Shazam 2's Box Office Failure Can Be Blamed on One Controversial DC Decision
Black Adam debuted in the wrong movie.
While 2019’s Shazam leaned into the humor, heart, and absurdity of its superhero, this year’s sequel is floundering at the box office, and it’s at least partly due to Warner Bros. and the Rock’s total mismanagement of a certain antihero. Shazam was a unique change of pace for the DCEU, which was slowly but surely crawling out of the grimdark pit they were left in by Zack Snyder’s vision of the universe. Directed by David F. Sandberg and lead by the crowd-winning duo of Asher Angel and Zachary Levi, it perfectly captured the childlike wonder of Billy Batson’s superheroics and mixed in just the right amount of emotional growth.
However, the sequel has failed to capture the same kind of wonder in audiences. Initially projected to make a modest $85 million on opening weekend, Shazam: Fury of the Gods underperformed and raked in a measly $65.5 million instead. The development doesn’t bode well for Warner Bros. and DC Comics, as it’s yet another box office disappointment coming as the studio prepares for a new future under James Gunn and Peter Safran. But there’s one distinct mistake that spelled doom for Fury of the Gods from the beginning, and it’s one that could have been easily avoided if not for dollar signs and sheer celebrity ego.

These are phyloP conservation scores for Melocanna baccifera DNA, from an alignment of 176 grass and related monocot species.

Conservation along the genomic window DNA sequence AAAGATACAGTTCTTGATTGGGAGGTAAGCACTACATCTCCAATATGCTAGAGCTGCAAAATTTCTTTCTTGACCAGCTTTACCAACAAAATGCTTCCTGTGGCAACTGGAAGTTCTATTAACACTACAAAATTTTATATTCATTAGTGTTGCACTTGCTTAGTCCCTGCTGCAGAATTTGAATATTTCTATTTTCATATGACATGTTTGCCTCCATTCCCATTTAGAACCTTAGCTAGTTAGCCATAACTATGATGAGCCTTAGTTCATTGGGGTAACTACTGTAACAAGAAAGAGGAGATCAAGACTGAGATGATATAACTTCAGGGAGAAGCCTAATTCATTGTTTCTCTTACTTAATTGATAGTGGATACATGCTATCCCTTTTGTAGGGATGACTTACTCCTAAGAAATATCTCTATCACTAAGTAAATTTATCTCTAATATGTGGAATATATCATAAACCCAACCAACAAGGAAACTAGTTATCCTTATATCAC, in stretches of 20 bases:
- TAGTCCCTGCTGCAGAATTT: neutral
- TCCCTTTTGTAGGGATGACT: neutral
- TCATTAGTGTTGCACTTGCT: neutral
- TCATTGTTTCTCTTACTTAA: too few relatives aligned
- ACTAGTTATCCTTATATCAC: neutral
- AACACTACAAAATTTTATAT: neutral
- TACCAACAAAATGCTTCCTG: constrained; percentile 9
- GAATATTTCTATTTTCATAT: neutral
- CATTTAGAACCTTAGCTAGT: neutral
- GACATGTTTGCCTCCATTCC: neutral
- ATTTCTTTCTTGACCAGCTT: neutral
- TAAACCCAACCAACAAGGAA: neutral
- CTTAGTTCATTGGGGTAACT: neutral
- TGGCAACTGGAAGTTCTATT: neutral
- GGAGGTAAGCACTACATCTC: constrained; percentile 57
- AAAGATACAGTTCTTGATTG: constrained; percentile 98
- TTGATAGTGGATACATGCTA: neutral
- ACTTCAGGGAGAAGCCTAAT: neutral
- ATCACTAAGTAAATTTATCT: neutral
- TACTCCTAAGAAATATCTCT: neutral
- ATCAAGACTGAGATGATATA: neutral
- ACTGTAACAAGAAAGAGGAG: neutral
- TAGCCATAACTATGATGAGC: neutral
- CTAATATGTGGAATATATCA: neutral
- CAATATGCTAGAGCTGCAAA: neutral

Black Adam has been an enemy of Billy Batson and his superpowered siblings for over 70 years. Both Adam and Billy receive their powers from the wizard Shazam, but Adam’s mind was warped by both the magnitude of his power and the trauma he’d experienced as a former slave. Although Adam’s morals fluctuate too much for him to just be a run-of-the-mill supervillain, his rivalry with the Batson clan is one of the most iconic vendettas in comic book history. And yet Warner Bros. decided to introduce the character in an unrelated spin-off catered to the ego of Dwayne Johnson, an actor with such a curated on-screen presence that his contract demands he never lose a fight.
While there’s nothing inherently wrong with Black Adam getting a solo film, it’s a shame that it had to come at the expense of him first appearing as the rightful villain in a Shazam sequel. The original Shazam had a fairly light tone that was upheld by a rather goofy villain; what better way to raise the stakes and give audiences a darker installment than by introducing Black Adam as a worthy opponent? Had Johnson made his debut as Black Adam in Shazam: Fury of the Gods, superhero fans might have flocked to see an epic showdown between two godlike beings of immense power, recognizing the iconography of their deep-seated rivalry. Instead, Warner Bros. chose to pursue two separate franchises after seeing dollar signs above the Rock’s head, and the end result is two more critical and commercial disappointments to add to the DCEU’s belt.